Bring your best blood curdling screams for the Jacob Burns Film Center’s 12-hour horror movie marathon. Stay up all night for seven spine-tingling films, trailers, and other weird movie surprises. Don’t forget your costume: we’ll have prizes for the best dressed, plus other giveaways and trick-or-treats to-be-announced. We’ll get the party started with a pre-marathon reception, then join us (if you dare) for a movie marathon full of terror, splatter, and spirits. Bring a friend or your favorite zombie/vampire/ghoul, and we’ll see you there.
Please join us upstairs in the Jane Peck Gallery at 7:00 for the costume contest!
Karyn Kusama. 2009. 102 min. R.
Newly possessed by a Satan-worshipping rock band, popular cheerleader Jennifer Check (Megan Fox) turns into a murderous demon who specializes in preying on her male classmates. When her best friend Needy (Amanda Seyfried) discovers the trail of carnage left in Jennifer’s wake, Needy must stop at nothing to put an end to her bloodthirsty rampage. Written with lacerating wit by Diablo Cody, and directed with assured visual brilliance by Karyn Kusama, Jennifer’s Body was misunderstood and dismissed upon its initial 2009 release, yet this dazzling high school horror-comedy has rightfully emerged in recent years as a bona fide modern cult classic .
Eduardo Sanchez/Daniel Myrick. 1999. 81 min. R.
In October 1994, three student filmmakers disappeared into the woods of Burtkittsville, Maryland, while shooting a documentary on a local urban legend. A year later, their footage was found. One of the most frightening films of all time, and an astonishing example of low-budget ingenuity that took the world by storm in 1999, The Blair Witch Project truly remains as visceral, spine-tingling and hair-raising as ever.
Deborah Brock. 1987. 77 min.
High school senior Courtney and her friends head to their condo for a weekend getaway, but Courtney can’t seem to shake the haunting feeling that a supernatural rockabilly driller killer is coming to murder them all. A hazy, pastel-painted fever dream of sheer ’80s excess, this Roger Corman-produced Nightmare on Elm Street knock-off has it all: electric guitar power drills, exploding zits, impromptu champagne celebrations, sensual pillow fights, pool-side severed hands, rock n’ roll musical numbers, possessed chickens, and so much more.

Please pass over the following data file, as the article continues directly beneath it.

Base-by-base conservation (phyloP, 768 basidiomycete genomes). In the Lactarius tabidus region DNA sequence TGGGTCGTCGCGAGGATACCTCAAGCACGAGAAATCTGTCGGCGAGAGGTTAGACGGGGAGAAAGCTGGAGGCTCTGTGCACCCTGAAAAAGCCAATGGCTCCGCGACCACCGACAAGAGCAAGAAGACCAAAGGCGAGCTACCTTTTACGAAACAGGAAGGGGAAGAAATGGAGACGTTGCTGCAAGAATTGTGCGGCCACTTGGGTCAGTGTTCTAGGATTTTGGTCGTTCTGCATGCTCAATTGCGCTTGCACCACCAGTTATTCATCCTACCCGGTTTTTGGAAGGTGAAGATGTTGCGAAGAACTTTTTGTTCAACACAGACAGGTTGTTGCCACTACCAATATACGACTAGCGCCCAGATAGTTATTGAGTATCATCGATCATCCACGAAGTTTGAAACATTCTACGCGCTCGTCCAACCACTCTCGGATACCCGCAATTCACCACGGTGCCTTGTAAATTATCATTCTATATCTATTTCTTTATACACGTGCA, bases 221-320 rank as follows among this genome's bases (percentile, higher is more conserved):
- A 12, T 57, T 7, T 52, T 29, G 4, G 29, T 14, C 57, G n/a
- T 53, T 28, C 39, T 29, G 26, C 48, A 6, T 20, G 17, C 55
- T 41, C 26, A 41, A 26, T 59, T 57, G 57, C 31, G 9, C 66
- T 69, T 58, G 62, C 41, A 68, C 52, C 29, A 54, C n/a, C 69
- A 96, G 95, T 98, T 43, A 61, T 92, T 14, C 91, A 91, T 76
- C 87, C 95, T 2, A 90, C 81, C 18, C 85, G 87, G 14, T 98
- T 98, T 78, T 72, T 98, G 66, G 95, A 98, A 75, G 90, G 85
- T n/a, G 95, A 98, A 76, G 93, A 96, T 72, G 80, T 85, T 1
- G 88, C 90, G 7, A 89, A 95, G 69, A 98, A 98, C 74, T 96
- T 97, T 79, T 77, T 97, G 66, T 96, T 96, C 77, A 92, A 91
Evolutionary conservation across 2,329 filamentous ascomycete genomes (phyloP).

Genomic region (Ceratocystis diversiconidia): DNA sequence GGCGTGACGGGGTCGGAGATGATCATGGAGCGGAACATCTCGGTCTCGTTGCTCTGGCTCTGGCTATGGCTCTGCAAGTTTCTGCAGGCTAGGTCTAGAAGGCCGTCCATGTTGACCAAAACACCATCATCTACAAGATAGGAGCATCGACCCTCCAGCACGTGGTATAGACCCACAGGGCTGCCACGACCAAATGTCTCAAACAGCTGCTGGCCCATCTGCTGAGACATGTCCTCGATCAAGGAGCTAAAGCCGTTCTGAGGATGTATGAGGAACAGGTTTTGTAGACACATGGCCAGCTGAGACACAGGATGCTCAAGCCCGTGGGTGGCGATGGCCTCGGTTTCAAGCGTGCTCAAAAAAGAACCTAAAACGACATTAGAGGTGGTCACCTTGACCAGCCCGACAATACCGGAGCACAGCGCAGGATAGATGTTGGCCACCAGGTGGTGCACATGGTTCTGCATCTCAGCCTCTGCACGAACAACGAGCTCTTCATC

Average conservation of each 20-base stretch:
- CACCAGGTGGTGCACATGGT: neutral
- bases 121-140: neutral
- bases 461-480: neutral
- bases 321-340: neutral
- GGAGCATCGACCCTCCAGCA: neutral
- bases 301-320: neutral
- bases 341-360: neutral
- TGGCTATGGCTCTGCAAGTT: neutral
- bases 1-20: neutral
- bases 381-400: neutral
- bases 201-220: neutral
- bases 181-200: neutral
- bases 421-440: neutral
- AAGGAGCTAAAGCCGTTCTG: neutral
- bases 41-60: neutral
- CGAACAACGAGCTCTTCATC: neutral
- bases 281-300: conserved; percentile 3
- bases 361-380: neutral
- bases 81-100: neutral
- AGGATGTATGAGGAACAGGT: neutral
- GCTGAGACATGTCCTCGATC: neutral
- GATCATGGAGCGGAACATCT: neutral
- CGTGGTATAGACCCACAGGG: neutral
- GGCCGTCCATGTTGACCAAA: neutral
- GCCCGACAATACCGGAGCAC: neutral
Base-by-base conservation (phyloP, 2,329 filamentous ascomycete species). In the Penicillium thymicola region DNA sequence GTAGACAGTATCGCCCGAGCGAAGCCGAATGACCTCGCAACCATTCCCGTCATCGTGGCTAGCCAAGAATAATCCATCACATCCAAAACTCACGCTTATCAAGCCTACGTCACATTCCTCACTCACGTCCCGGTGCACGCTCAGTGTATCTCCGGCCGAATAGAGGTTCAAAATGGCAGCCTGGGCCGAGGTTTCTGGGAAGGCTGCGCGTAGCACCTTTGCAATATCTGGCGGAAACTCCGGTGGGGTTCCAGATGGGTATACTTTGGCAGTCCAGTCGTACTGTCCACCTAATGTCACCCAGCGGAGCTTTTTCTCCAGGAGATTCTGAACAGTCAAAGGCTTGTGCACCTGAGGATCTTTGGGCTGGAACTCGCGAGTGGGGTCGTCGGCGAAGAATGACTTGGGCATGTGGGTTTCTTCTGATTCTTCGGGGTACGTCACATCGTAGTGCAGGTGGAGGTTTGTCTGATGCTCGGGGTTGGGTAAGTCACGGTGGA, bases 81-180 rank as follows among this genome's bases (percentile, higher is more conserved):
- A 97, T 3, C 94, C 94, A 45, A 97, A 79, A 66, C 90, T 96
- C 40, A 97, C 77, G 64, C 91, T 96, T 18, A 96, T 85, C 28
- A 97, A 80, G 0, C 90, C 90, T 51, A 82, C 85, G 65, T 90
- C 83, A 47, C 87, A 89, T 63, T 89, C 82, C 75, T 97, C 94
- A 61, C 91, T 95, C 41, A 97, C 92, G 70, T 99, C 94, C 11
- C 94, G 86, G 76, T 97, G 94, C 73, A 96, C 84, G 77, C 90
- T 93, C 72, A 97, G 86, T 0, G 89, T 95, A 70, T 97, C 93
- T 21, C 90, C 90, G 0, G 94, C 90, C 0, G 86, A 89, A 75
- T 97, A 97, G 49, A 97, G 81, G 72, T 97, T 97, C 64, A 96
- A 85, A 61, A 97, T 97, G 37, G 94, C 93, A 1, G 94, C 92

Kiyoshi Kurosawa. 1997. 111 min. R.
A frustrated middle-aged police detective deals with an inexplicable wave of several gruesome murders committed by people who have no recollection of what they’ve done. The only connection between the victims is a bloody ‘X’ carved into their necks. Hypnotic and deeply disquieting, director Kiyoshi Kurosawa’s twisted psychological horror procedural slowly tightens its grip on the viewer, gradually working its way underneath your skin and staying there. With absorbing pacing, masterful editing, and superb cinematography, Cure is the rare immersive horror film that stares back.
Mark Rosman. 1982. 91 min.
After a seemingly innocent prank goes horribly awry, a group of sorority sisters suddenly find themselves stalked and murdered one by one in their house, all while in the midst of throwing a party to celebrate graduation. One of the great under-appreciated gems in the annals of early proto-slashers, The House on Sorority Row delivers a rollicking cinematic joyride with its clever bait-and-switch narrative, an ensemble of fun performances, and an off-the-wall hallucinatory finale.
Lucio Fulci. 1980. 93 min. R.
Following the aftermath of a seance, the seven gates of Hell have been torn open, and in a matter of days, the dead will rise and walk the earth. As a reporter and a psychic tread closely to the portals of the damned, they begin to encounter a nightmare of unspeakable evil. Blasting the silver screen with bravura gore effects, baroque atmosphere, and unforgettable surrealist flourishes, Italian splatter maestro Lucio Fulci (Zombie, The Beyond) absolutely shreds the senses and melts the mind with this ghoulish and quintessential piece of cosmic horror.
John Carpenter. 1978. 91 min.
Fifteen years after murdering his sister on Halloween Night 1963, Michael Meyers escapes from a mental hospital and returns to the quaint town of Haddonfield, Illinois, to kill again. Inarguably the most iconic and influential slasher film ever made, John Carpenter’s magnum opus of suburban terror unfolds with a machine-like precision, merciless in its tension and existential dread, all the while effortlessly crafting a legendary boogeyman that has terrified audiences for over 45 years.